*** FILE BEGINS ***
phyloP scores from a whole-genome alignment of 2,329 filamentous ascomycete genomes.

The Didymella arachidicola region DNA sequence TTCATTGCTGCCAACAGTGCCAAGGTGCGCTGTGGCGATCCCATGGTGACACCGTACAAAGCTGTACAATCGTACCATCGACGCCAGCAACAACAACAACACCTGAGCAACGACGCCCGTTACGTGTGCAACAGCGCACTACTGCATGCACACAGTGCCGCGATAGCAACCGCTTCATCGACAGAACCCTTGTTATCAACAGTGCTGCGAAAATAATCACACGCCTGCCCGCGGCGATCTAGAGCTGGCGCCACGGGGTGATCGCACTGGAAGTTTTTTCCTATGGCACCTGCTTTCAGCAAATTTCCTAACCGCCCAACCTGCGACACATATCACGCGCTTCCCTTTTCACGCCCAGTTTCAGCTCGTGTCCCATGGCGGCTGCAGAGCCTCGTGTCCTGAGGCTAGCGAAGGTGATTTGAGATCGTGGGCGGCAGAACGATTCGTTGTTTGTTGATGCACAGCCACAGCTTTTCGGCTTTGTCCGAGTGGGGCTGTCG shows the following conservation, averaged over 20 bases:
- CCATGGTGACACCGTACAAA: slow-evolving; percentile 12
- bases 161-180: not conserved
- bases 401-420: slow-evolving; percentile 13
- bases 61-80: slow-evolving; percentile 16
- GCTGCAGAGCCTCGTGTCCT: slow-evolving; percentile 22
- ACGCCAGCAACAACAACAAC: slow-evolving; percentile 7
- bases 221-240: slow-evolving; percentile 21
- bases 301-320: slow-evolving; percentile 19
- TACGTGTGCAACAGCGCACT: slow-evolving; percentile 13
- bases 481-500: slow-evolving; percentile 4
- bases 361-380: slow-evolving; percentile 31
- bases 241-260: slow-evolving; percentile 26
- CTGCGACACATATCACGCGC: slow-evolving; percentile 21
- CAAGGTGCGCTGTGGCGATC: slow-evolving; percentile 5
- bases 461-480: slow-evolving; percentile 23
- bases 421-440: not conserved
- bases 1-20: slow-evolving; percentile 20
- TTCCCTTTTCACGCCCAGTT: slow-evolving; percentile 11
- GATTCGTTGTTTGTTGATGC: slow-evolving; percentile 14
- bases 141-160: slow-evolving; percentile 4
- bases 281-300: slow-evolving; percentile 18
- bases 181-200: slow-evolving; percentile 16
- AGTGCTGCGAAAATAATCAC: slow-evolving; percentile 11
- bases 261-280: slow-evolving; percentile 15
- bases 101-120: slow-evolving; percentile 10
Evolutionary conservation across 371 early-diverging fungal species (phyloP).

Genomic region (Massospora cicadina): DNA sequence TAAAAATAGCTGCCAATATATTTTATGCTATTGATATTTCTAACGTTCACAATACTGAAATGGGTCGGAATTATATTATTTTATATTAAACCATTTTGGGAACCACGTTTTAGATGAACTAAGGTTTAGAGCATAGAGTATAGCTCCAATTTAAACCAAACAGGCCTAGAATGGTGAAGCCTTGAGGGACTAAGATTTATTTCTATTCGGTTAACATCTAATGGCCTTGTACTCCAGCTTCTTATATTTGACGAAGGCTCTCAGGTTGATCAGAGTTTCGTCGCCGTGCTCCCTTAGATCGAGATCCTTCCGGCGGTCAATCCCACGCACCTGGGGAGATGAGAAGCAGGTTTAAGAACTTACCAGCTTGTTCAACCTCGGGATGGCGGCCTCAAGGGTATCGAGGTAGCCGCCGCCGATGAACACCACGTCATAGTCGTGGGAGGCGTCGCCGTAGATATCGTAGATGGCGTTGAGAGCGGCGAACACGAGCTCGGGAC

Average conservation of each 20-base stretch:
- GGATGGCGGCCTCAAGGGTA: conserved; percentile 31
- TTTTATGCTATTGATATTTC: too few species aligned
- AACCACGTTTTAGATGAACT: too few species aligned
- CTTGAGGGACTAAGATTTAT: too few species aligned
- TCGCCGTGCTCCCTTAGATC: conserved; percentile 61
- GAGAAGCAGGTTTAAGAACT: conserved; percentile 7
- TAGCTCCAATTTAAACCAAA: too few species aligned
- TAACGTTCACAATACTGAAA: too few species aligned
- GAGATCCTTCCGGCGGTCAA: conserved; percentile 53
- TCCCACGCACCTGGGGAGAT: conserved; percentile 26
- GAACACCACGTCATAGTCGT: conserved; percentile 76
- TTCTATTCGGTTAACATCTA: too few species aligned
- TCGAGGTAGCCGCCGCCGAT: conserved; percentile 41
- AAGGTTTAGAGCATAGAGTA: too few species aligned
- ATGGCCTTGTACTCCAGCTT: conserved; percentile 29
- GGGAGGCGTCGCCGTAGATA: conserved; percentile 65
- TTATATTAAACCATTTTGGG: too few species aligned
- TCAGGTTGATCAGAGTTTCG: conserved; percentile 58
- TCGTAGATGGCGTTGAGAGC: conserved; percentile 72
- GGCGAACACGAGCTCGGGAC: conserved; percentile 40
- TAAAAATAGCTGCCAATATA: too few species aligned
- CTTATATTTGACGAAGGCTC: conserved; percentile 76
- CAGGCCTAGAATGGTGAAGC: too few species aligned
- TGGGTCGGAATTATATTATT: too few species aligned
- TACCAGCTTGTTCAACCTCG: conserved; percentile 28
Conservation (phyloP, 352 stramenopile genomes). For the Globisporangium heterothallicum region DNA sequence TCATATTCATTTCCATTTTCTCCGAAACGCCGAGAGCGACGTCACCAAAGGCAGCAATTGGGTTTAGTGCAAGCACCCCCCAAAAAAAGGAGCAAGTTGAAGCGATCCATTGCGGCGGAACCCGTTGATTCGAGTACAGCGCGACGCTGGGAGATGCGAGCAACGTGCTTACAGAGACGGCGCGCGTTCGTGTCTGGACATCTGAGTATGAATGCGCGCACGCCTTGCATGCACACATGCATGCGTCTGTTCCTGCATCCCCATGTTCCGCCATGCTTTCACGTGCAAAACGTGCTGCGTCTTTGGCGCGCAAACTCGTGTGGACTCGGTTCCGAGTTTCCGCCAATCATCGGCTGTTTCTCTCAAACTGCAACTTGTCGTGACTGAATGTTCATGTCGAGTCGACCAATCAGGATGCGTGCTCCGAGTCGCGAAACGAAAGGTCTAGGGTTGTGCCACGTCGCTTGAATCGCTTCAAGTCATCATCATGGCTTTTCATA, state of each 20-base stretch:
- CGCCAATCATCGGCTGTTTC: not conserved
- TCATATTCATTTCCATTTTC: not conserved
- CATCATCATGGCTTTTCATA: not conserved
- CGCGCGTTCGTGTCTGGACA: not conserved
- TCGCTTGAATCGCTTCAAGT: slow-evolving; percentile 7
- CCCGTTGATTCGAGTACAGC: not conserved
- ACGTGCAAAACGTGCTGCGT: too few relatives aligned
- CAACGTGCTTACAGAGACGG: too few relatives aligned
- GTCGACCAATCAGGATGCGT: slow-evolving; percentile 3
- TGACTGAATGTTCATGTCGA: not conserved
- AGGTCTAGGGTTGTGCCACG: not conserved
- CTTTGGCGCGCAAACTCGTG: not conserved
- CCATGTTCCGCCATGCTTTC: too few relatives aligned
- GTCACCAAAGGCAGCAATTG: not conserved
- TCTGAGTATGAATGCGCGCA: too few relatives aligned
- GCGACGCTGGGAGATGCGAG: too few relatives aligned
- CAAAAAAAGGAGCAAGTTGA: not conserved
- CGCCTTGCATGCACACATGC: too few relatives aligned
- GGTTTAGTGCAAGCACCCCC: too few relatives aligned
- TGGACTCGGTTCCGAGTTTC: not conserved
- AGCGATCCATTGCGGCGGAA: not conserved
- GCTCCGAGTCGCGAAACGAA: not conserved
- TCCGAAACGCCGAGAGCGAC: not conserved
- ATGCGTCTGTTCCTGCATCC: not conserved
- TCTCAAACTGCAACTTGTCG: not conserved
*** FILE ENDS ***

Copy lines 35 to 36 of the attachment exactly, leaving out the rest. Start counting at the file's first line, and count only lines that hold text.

- TCGCCGTGCTCCCTTAGATC: conserved; percentile 61
- GAGAAGCAGGTTTAAGAACT: conserved; percentile 7